Lightning Strike Help
Had a lightning strike real close and fried a circuit board and transformer in upstairs furnace (Armstrong Ultra SX80). Contractor replaced parts, left, still no cold. Contractor returned same day a to find outside 'compressor shorted to ground and positive acid test in refrigerant'. Quoted on the spot for a replacement condenser for the upstairs system (currently Armstrong 2.5 ton 11-12 years old Seer 10).
Contractor recommendation was for a Goodman 2.5 ton Seer 13 but they didn't do any sizing work that I could see...
In the previous 6 months I have had the Evap Cooler on the same system replaced with a Trane Seer 13 due to 'leak' in the old cooler.
Know that I need to seek additional quotes but do I need to have a Trane Seer 13 Condenser to match the Trane Evap Cooler or will any Seer 13 equipment match up OK.?
Just checked the new cooler upstairs and it says R22 only...
Any help would be greatly appreciated....
Get a Trane to match.....
And a better contractor for sure......
And maybe one day, your Frankenmonster will look half normal again.
I fully support the military and the War on Terrorism.
If you don't know, then don't do. If you don't know and still do, then be prepared to pay someone else a lot to undo what you did and then do it right.
If you do know, then do. But do it right. Otherwise, you may not be doing it long.
match the system.
check into your insurance too.
I'd match the system too but if the burnout was bad, insurance should replace the indoor coil & lineset. They are contaminated and even trying to clean up could leave some acid behind that could cause problems later.
I agree 100%. And while you're at it, upgrade to an R-410A system.
Originally Posted by BaldLoonie
Would a lightning strike cause the acid formation?
Originally Posted by BaldLoonie
Originally Posted by adrianf
Compressor and equipment is running during a thunderstorm. Lightning strikes nearby...does not even touch the power lines. The electromagnetic pulse sent out by a lightning strike spikes the voltage supply to the house, frying circuit boards and etc. Compressor windings see spike, dielectric resistance between windings overcome, windings either short to one another or short to ground, creating an arc fault inside the compressor dome. Arcing is burning, creating acid in compressor oil (which is always on windings and etc.) Before compressor stops running completely, it manages to pump enough burned oil throughout the system to warrant an extensive clean-up or replacement of various refrigerant circuit components.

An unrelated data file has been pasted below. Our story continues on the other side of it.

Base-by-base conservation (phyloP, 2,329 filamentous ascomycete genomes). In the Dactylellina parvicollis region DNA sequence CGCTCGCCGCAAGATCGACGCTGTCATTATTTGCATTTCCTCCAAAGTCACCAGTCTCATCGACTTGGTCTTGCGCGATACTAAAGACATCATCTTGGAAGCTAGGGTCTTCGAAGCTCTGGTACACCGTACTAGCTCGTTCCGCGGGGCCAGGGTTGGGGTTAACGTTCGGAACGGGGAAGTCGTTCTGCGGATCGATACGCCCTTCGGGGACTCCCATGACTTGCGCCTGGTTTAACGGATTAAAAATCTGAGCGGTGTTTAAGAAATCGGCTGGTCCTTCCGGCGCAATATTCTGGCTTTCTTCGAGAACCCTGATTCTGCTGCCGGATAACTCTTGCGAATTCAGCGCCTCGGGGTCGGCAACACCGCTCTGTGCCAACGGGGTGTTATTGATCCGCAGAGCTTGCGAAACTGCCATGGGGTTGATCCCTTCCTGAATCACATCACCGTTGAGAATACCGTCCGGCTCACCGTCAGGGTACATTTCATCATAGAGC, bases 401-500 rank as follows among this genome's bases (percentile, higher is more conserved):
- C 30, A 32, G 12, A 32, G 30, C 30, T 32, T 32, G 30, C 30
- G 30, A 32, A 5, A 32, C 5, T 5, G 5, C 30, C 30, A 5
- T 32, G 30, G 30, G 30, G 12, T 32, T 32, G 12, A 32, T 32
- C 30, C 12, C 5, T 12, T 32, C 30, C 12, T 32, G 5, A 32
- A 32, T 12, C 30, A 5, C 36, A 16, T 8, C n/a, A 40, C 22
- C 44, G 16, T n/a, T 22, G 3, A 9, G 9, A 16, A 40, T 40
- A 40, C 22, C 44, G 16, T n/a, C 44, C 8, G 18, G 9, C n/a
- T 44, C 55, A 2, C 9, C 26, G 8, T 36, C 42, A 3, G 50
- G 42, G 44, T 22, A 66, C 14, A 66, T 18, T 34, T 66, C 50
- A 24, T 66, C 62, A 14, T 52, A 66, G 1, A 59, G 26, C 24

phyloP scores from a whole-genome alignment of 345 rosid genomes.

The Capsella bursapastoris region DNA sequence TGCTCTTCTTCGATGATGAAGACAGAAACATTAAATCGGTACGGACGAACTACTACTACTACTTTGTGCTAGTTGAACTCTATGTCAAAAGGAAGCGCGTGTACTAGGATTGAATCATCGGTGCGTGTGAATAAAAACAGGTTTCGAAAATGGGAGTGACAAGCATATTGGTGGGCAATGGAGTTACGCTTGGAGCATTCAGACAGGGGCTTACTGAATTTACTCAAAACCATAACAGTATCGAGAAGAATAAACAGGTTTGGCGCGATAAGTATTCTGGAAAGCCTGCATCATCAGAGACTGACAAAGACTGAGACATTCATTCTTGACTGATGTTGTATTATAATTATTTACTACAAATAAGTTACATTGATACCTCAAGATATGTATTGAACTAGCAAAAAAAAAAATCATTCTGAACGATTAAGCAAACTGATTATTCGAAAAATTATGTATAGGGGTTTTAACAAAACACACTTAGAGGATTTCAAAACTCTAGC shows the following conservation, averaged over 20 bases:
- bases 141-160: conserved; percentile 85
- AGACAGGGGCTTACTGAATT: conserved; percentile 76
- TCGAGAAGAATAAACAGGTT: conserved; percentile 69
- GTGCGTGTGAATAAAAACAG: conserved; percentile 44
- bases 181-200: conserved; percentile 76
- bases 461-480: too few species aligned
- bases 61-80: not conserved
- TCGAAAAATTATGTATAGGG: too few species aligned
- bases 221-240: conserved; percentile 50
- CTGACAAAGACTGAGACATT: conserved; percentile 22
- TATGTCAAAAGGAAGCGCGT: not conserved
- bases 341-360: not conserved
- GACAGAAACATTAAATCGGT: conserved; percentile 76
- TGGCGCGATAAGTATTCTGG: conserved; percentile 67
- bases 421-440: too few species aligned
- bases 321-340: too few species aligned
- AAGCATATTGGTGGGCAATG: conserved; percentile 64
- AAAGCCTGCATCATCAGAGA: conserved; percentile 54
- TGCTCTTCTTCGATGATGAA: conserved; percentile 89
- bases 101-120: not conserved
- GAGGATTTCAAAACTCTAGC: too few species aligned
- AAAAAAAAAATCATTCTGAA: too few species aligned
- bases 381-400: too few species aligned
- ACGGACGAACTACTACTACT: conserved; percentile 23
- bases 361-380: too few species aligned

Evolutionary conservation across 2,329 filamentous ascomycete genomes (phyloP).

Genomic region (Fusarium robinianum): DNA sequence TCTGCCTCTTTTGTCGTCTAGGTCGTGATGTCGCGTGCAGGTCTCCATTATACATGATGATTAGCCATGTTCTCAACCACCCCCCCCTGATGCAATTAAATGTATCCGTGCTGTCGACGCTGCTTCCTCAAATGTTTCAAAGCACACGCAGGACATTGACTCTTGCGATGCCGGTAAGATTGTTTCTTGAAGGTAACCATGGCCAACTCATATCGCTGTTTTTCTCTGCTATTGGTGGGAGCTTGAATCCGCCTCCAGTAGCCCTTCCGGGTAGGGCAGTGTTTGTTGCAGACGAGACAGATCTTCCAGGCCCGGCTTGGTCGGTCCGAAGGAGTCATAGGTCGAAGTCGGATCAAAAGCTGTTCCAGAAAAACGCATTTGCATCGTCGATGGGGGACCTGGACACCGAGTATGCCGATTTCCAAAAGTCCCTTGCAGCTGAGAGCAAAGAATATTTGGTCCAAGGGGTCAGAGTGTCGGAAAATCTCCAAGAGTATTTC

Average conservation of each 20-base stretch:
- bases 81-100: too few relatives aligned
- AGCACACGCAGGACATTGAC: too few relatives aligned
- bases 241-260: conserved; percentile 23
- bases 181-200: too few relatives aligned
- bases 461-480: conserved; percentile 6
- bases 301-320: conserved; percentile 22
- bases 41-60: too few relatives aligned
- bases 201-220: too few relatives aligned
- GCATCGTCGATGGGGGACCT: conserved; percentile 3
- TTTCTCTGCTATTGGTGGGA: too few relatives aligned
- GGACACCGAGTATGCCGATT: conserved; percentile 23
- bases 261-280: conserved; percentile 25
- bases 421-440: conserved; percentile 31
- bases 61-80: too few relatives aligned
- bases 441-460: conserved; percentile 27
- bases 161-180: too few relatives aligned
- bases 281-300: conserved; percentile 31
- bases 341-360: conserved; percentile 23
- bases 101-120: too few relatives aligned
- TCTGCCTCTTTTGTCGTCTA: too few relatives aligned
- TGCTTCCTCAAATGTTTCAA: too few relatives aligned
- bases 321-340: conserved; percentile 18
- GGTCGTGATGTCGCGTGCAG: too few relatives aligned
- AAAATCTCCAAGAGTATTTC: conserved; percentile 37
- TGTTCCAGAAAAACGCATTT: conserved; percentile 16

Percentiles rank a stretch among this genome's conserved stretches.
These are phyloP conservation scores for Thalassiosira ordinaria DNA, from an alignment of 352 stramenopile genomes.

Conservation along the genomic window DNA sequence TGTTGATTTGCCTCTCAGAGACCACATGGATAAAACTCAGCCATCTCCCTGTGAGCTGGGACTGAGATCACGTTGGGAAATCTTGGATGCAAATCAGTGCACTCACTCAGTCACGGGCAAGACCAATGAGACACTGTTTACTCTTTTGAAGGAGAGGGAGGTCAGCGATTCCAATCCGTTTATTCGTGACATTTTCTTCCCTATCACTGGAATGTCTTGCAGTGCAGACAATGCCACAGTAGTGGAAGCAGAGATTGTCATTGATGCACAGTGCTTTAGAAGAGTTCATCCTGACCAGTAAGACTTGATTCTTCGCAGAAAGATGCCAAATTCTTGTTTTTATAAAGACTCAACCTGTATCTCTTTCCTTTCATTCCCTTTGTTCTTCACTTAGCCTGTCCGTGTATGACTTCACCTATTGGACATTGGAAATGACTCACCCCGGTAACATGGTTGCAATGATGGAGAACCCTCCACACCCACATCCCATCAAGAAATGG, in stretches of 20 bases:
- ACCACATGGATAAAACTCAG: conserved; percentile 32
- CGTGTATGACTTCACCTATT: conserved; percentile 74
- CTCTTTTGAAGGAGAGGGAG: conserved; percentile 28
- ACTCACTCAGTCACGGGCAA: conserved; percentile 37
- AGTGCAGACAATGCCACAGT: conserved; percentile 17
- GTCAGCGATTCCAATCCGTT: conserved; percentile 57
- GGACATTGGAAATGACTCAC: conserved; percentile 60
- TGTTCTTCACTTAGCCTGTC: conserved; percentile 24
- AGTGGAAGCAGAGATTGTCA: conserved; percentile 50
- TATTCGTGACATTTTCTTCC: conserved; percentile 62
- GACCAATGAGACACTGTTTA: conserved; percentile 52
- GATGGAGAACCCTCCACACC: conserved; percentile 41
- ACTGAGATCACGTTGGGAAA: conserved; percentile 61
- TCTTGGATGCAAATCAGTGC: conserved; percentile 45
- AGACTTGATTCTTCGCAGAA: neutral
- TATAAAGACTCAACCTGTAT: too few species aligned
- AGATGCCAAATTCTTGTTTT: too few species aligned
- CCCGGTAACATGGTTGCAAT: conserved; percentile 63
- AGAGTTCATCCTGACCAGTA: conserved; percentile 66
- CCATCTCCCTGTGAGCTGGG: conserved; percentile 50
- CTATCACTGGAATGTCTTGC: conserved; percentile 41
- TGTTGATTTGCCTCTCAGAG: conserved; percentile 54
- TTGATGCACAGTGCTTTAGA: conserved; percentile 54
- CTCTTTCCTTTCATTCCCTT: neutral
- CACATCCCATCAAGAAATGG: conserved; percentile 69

If lightning directly strikes the power supply, it's beyond obvious why everything fries. The above was to illustrate that lightning does not need to directly contact the power supply or structure to cause damage. I personally witnessed this at one of my former houses...lightning sailed right over the power lines in the alley behind our house, without hitting it, spiking the voltage and taking out our furnace circuit board. Fortunately we had unplugged our computers and other electronics, as we always try to do when a thunderstorm blows up, so nothing else was lost.
Thanks for all the help from everybody who replied.....Now that I know that I probably will be having the coil and line sets replaced as well what would be the pros and cons of having the 12 year old Armstrong furnace replaced while
having everything else done.
Have had no problems with this unit at all up until this point. And Iraq Veteran....it is quite a funny looking fellow up in the Attic!